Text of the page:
In many plant species, population persistence at the limit of their distribution relies on clonal growth, but little is known about the consequences for genetic diversity, spatial patterns, and growth of the offspring. The rare European tree Sorbus torminalis (Rosaceae) was chosen to explore the patterns and limitations of clonal growth. Offspring were mapped in 7 small populations at the northern limit of the species' distribution, their size was recorded in 2 consecutive years, and the degree of shading (diffuse site factor, DSF) was measured at the forest floor. A subsample of offspring and adults was genotyped with microsatellites to determine the frequency of vegetative reproduction, and another group of offspring was protected against browsing. Clonal origin was observed in 98% of the offspring, and thus they were classified as root sprouts. The fine-scale distribution of the root sprouts was mainly clumped, and variation of DSF explained some of this pattern. Mixed linear modeling of root sprout size, with DSF, sprout density, and distance to the nearest adult tree as explanatory variables, suggested inter-offspring competition, but there were significant interactions among the explanatory variables, In addition, browsing by deer reduced growth of the root sprouts. Root sprout mortality was 17% after 1 y, and highest for young, small, and isolated offspring growing in high-light microhabitats. Root sprout growth and mortality were not directly affected by distance to adult trees. We conclude that clonal growth is common in the northern populations of the study species, and that root sprout distribution and growth are controlled by complex interactions between light, browsing, distance to the parent tree, and sprout density.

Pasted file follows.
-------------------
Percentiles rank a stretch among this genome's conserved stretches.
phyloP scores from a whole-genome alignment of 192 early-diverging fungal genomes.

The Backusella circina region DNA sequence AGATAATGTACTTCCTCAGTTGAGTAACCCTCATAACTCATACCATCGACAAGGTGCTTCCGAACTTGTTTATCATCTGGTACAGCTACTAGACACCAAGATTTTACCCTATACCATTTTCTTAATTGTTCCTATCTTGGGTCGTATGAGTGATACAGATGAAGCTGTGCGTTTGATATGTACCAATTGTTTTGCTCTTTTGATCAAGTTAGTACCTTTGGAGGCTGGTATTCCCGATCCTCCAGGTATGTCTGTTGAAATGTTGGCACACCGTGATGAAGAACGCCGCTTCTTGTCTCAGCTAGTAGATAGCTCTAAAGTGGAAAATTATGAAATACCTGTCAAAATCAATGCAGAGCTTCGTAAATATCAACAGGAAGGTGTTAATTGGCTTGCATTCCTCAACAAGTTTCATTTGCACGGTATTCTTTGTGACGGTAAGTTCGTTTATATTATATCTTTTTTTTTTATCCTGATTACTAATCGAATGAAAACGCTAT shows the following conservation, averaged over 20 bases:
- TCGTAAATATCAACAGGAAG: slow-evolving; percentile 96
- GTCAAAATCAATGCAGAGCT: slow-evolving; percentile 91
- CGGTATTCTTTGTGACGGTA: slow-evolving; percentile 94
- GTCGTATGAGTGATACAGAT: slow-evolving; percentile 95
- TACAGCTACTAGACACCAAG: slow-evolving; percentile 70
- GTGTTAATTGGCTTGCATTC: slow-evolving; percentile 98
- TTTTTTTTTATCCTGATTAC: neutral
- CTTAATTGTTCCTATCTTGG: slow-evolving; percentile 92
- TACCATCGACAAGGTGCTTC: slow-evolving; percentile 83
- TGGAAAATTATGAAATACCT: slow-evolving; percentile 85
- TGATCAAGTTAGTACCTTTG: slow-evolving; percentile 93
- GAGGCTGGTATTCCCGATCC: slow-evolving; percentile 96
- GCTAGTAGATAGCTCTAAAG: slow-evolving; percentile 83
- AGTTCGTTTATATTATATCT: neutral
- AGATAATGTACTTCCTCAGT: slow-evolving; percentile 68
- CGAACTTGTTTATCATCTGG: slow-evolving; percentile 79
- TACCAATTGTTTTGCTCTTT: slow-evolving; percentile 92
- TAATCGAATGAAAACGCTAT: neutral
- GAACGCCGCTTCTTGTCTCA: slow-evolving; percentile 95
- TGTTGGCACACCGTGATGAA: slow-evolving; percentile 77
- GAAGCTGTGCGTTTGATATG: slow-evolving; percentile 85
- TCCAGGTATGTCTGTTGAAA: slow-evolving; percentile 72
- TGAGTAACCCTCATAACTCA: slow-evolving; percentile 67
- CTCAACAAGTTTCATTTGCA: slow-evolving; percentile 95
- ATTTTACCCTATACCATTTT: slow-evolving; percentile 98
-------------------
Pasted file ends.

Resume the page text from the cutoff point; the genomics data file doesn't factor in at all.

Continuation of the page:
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Vol. 14 • No. 2